THE BIOLOGY BOOK

Operon Model of Gene Regulation

Jacques Monod (1910–1976), François Jacob (1920–2013)

1961

Cells abhor squandering energy, and it takes a considerable amount of energy to synthesize proteins. Thus, it would be highly inefficient and wasteful for cells to manufacture proteins if they were not needed. François Jacob and Jacques Monod, French biologists at the Pasteur Institute in Paris, determined how this process is regulated in eukaryotic cells, using as a model Escherichia coli, a bacterium that inhabits the gut of animals, including humans.

Glucose is a highly efficient source of energy and is preferred by E. coli, if available. To utilize lactose (milk sugar) as an alternative energy source, it must first be broken down into two simpler sugars, glucose and galactose, by the enzyme ß-galactosidase. When Jacob and Monod cultured E. coli in glucose, only three units of ß-galactosidase were produced. However, when lactose was substituted for glucose, the production of ß-galactosidase increased by 1,000 times in fifteen minutes. In their classic 1961 study, these scientists showed that this enzyme was inducible—that is, its manufacture was “turned on” when needed—by the lac operon.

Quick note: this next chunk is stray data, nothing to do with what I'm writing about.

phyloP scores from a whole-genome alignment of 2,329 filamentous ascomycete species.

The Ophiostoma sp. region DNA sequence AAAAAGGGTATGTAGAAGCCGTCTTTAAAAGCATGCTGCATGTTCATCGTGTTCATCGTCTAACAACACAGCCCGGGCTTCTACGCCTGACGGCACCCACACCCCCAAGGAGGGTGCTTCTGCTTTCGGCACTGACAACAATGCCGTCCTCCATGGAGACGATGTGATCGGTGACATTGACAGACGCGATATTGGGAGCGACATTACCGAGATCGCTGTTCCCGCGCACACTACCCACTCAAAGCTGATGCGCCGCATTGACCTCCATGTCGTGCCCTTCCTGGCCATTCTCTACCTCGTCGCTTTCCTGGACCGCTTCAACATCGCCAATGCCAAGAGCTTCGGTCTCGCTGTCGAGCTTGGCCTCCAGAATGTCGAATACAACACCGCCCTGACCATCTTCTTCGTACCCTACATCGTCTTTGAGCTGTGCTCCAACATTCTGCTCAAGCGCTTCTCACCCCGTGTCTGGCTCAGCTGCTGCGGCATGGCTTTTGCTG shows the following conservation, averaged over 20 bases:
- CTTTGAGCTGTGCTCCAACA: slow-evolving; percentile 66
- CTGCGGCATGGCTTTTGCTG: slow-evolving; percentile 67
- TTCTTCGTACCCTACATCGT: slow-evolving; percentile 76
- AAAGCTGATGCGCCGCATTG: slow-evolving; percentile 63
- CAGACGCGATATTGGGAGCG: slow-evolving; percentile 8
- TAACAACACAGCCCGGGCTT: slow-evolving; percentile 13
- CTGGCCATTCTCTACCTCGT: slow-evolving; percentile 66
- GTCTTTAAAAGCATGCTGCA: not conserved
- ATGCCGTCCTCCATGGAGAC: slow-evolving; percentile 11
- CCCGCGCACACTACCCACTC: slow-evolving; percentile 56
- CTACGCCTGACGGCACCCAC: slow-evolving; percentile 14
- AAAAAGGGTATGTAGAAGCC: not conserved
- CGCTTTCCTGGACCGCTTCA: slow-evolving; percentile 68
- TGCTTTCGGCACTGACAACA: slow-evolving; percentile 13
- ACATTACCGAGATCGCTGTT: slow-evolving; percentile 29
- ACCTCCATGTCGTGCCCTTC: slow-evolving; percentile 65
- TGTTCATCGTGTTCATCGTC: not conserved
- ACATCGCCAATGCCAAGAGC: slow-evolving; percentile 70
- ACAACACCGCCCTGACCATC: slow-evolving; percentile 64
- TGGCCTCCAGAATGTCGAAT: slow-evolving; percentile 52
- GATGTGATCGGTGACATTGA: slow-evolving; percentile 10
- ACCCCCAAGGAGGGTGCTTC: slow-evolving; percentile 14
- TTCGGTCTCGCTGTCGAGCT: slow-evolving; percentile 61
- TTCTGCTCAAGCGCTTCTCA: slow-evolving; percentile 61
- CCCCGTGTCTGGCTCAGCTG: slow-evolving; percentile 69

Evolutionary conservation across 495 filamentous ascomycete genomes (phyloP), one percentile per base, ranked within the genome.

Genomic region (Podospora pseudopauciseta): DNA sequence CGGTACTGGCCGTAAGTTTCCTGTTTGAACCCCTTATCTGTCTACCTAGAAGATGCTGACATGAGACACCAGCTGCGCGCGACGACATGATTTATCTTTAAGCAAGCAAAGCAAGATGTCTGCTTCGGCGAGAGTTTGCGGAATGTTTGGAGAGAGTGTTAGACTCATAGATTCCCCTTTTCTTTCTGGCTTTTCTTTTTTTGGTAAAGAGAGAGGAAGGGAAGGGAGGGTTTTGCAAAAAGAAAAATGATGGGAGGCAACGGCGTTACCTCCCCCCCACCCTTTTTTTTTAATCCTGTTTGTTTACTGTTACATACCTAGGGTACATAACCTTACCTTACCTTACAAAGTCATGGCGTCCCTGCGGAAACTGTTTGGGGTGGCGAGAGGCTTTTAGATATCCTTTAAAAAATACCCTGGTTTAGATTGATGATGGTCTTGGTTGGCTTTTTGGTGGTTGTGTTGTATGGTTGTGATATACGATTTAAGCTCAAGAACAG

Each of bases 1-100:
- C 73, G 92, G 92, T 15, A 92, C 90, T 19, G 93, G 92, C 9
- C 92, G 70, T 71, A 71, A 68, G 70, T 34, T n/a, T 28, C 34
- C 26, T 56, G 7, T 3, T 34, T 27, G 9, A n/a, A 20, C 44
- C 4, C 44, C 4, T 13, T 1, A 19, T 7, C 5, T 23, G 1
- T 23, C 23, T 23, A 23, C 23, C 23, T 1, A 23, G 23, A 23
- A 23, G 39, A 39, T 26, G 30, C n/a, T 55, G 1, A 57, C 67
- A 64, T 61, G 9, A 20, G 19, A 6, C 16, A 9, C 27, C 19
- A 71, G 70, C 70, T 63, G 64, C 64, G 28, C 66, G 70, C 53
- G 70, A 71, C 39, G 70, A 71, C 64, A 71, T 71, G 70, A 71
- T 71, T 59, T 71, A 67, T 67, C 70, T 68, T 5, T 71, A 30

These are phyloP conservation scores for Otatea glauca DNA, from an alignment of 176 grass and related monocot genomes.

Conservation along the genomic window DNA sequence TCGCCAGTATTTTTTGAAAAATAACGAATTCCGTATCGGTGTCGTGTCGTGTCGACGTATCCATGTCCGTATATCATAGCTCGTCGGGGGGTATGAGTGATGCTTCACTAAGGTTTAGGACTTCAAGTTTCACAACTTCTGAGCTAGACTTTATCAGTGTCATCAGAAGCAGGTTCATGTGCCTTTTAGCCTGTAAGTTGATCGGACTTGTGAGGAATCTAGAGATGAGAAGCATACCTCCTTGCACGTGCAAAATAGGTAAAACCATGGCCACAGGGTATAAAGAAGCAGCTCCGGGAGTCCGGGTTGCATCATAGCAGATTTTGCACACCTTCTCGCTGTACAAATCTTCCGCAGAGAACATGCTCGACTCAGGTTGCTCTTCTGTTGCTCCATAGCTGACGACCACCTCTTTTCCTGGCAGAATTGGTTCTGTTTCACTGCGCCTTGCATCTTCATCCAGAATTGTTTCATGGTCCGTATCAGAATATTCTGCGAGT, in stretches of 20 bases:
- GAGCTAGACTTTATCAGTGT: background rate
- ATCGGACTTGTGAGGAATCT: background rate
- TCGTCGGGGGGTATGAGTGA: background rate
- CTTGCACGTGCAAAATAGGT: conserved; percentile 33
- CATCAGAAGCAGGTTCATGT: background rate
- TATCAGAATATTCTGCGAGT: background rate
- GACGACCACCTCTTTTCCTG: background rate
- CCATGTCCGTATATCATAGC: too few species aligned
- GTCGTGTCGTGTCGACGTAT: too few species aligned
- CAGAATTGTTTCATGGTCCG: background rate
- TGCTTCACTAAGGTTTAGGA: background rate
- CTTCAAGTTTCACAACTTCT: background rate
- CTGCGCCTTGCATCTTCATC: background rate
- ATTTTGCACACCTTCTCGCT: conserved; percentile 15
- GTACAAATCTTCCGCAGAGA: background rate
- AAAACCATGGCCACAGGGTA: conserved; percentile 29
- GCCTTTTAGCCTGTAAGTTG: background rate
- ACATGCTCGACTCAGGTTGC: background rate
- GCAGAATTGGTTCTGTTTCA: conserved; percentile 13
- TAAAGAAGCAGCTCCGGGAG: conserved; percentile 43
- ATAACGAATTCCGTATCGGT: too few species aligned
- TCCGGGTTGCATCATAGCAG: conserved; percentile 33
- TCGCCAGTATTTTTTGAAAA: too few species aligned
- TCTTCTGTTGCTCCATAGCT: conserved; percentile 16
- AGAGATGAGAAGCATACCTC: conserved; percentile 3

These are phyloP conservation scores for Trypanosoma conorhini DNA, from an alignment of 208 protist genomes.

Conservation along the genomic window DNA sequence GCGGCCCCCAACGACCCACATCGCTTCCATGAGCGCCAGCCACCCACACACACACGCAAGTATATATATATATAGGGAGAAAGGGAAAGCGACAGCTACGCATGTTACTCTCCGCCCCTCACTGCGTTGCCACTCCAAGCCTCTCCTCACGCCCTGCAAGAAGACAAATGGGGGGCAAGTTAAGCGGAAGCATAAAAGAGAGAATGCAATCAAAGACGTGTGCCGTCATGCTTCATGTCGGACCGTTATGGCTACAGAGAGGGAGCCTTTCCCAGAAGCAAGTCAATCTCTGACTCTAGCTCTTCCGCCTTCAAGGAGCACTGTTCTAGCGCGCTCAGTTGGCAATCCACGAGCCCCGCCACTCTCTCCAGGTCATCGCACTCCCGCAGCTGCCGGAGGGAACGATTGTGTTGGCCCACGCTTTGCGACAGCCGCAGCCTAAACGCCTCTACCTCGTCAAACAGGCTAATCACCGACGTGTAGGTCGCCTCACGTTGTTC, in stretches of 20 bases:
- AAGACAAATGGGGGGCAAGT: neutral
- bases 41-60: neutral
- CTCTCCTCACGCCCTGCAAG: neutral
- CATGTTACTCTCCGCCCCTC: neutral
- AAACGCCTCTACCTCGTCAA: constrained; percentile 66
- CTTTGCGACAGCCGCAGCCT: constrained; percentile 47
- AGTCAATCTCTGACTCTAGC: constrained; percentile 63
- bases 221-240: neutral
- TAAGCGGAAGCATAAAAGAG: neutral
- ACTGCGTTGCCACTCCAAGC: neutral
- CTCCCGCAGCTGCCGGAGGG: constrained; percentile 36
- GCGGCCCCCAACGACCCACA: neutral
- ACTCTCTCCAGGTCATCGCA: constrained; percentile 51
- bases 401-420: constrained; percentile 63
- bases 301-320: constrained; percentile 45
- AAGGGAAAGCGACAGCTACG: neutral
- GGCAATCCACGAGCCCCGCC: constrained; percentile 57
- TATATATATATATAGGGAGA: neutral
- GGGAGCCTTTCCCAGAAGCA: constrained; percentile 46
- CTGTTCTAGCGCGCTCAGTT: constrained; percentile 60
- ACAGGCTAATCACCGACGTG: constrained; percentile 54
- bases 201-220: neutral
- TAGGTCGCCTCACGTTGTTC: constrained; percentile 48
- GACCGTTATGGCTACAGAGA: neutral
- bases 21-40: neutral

The lac operon consists of three genes, inducing enzymes that control the breakdown of lactose and its utilization. Also present is a repressor protein that can shut down the lac operon, which is the default situation. The lac operon is normally in the “off” position when lactose is absent and the ß-galactosidase enzyme is neither needed nor produced. When lactose is present, the action of the repressor is nullified, and the lac operon is transcribed into messenger RNA for the production of the lactose-utilizing enzymes. As lactose is broken down and its levels within the cell fall, the repressor protein again becomes available to shut down the lac operon, since the additional synthesis of ß-galactosidase is no longer needed. Jacob and Monod, who were both decorated at the highest level for their service to France during World War II, were co-recipients of the 1965 Nobel Prize for demonstrating the process by which the operon control mechanism occurs at the genetic level.

SEE ALSO: Prokaryotes (c. 3.9 Billion BCE), Metabolism (1614), Enzymes (1878), One Gene-One Enzyme Hypothesis (1941), The Double Helix (1953), Central Dogma of Molecular Biology (1958).

An illustration of Escherichia coli, a common resident of the intestines of animals, which Jacob and Monod used to formulate their model on the genetic control of the manufacture of enzymes.